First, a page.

Missouri S&T physics professor invited to NSF workshop in Japan

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On May 29, 2015

Dr. Julia Medvedeva.

Dr. Julia Medvedeva.

Dr. Julia Medvedeva.

Dr. Julia Medvedeva, an associate professor of physics at Missouri University of Science and Technology, will join a panel of experts at the first “U.S.-Japan Materials Genome Workshop” to discuss the best ways to produce low-cost, efficient manufactured products.

The workshop, held June 23-24 in Tsukuba, Japan, will bring together an interdisciplinary group of researchers from the United States and Japan to collaborate on ways to use predictive theory and modeling, combined with machine learning and data mining to create industrial products. By developing this collaborative framework, the workshop aims to promote greater research partnerships and a shared database of research materials.

The event will feature five keynote speakers and 30 distinguished researchers leading five separate discussion sessions. As an expert in the field of computational condensed matter physics and materials science, Medvedeva was invited to serve on a panel of experts who will discuss topics such as materials design and synthesis, data mining, and infrastructure needs for materials development. The event is sponsored by the Japan Science and Technology Agency in collaboration with the National Institute of Standards and Technology, part of the U.S. Department of Commerce, and the National Science Foundation.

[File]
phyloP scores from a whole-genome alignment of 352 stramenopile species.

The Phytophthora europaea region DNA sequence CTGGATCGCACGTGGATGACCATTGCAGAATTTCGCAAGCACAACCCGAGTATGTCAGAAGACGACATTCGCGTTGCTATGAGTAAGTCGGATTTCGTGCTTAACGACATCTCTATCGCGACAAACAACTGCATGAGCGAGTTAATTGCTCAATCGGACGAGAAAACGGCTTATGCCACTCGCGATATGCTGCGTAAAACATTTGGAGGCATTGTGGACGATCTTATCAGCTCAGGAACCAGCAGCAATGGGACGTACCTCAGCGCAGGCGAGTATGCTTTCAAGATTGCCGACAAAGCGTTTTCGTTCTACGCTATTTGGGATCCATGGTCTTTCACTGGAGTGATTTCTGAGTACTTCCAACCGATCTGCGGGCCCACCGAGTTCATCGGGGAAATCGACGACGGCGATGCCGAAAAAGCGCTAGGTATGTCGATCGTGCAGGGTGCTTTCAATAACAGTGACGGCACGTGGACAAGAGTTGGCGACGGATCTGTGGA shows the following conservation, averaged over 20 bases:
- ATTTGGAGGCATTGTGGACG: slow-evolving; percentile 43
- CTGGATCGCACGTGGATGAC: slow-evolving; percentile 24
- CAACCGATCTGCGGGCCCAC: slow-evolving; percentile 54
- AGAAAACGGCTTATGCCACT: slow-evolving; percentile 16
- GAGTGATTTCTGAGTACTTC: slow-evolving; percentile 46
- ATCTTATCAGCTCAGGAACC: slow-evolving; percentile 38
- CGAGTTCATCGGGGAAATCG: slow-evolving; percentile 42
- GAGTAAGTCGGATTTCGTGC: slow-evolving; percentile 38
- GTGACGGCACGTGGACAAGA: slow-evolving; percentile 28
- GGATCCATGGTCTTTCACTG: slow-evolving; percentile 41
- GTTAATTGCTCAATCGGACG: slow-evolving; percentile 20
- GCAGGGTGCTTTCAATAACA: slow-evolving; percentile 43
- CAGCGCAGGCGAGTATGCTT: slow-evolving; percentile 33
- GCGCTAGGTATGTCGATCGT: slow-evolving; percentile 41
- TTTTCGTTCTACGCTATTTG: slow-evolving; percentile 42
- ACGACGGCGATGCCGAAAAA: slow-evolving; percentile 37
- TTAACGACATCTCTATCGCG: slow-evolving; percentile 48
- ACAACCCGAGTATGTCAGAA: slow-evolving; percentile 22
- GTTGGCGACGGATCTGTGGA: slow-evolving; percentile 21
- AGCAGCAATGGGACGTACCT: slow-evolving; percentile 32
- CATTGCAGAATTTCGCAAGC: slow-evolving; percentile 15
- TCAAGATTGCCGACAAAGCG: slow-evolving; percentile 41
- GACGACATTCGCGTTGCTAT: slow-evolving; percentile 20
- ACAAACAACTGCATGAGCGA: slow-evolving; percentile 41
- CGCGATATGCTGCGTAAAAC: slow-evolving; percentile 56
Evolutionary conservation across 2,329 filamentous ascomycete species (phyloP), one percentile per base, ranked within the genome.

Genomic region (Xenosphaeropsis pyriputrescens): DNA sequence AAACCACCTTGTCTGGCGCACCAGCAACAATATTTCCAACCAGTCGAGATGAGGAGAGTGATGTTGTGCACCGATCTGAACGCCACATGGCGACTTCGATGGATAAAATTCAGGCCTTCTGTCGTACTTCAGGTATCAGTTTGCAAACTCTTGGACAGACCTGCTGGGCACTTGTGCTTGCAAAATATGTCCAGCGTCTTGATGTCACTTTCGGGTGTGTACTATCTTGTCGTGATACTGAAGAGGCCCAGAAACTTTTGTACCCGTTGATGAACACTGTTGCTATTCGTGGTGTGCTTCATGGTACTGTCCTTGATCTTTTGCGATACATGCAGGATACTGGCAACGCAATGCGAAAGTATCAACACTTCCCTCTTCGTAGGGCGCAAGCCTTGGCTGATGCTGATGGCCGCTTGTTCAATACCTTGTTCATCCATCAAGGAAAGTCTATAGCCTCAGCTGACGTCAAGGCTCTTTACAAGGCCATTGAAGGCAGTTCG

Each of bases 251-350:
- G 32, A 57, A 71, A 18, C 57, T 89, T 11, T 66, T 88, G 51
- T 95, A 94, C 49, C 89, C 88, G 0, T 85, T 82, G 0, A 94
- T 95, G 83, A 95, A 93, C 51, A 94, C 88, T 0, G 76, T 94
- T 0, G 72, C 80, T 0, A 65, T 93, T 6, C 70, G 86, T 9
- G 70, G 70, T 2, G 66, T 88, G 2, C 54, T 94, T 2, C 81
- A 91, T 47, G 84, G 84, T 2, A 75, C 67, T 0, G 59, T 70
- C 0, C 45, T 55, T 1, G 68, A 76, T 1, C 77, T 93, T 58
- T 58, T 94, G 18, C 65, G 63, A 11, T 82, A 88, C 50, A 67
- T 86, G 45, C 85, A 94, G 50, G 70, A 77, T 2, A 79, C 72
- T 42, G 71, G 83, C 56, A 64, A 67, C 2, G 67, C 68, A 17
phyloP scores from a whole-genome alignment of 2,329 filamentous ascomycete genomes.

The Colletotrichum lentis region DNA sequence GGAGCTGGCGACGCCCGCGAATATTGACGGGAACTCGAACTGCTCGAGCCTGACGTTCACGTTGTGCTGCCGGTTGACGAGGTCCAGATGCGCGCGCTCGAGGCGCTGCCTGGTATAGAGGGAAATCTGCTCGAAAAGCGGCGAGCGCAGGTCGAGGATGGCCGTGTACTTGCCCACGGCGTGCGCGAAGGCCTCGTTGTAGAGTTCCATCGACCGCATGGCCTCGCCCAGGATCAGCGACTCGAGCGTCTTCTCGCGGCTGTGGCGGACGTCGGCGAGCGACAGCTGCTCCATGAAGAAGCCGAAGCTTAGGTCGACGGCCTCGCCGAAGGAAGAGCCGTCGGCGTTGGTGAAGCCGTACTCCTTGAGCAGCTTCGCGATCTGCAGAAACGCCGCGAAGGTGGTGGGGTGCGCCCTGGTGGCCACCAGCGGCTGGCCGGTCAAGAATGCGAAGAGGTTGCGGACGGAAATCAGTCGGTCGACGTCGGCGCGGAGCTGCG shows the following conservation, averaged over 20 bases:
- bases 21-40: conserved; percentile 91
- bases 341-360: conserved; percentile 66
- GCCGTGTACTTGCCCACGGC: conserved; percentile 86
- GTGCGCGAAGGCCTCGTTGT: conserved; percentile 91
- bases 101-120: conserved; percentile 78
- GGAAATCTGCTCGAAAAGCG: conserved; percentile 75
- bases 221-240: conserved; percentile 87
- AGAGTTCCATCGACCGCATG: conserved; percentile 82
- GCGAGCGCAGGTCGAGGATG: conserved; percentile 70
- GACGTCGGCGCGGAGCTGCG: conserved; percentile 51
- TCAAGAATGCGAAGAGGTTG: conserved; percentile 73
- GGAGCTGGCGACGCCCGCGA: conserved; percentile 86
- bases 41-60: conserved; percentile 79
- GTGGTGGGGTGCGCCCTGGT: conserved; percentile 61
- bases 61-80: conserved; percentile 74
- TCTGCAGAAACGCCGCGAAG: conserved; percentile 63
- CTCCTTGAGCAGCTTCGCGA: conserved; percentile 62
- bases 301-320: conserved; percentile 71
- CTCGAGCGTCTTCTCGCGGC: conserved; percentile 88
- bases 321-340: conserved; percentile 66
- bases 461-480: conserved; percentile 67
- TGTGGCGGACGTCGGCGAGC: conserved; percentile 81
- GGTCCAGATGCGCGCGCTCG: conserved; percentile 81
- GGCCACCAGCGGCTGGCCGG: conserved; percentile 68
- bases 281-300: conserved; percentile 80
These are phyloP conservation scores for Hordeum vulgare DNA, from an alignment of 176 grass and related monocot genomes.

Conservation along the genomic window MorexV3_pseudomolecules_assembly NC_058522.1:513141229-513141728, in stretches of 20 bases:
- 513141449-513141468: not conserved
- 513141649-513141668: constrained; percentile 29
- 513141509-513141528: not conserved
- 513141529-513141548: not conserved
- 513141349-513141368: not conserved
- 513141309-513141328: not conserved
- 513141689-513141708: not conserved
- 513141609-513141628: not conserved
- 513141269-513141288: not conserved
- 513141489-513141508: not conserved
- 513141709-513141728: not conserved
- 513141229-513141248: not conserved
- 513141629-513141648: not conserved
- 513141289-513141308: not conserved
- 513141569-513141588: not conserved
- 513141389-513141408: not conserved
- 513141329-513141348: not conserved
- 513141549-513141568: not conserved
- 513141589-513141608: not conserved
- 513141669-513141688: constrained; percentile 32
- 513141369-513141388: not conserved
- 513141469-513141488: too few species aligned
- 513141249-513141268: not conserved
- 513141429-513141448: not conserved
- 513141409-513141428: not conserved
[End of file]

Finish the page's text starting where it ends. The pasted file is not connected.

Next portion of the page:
“We are trying to create a large database of information to more efficiently create materials,” says Medvedeva. “By using big data and collaborating, not just interdisciplinary-wise but internationally, we hope to bridge the gap between academia and industry to optimize materials research.”

The workshop will cover both scientific and engineering challenges in materials, with topics including metals, polymer composites and ceramics. Structural materials that are central to physical infrastructure and have potential applications in aerospace and power generation will also be discussed.

“There is a lot of interest not just in the U.S. or Japan, but around the world in expanding researcher toolsets and broadening the distribution of research results,” says Medvedeva. “This is part of the Material Genome Initiative of the White House – ‘to discover, develop and deploy new materials twice as fast,’ and Dr. Lloyd Whitman, assistant director of nanotechnology in the Office of Science and Technology Policy, is excited about the workshop. It is a great opportunity to find new research partners and learn how researchers can better share results.”

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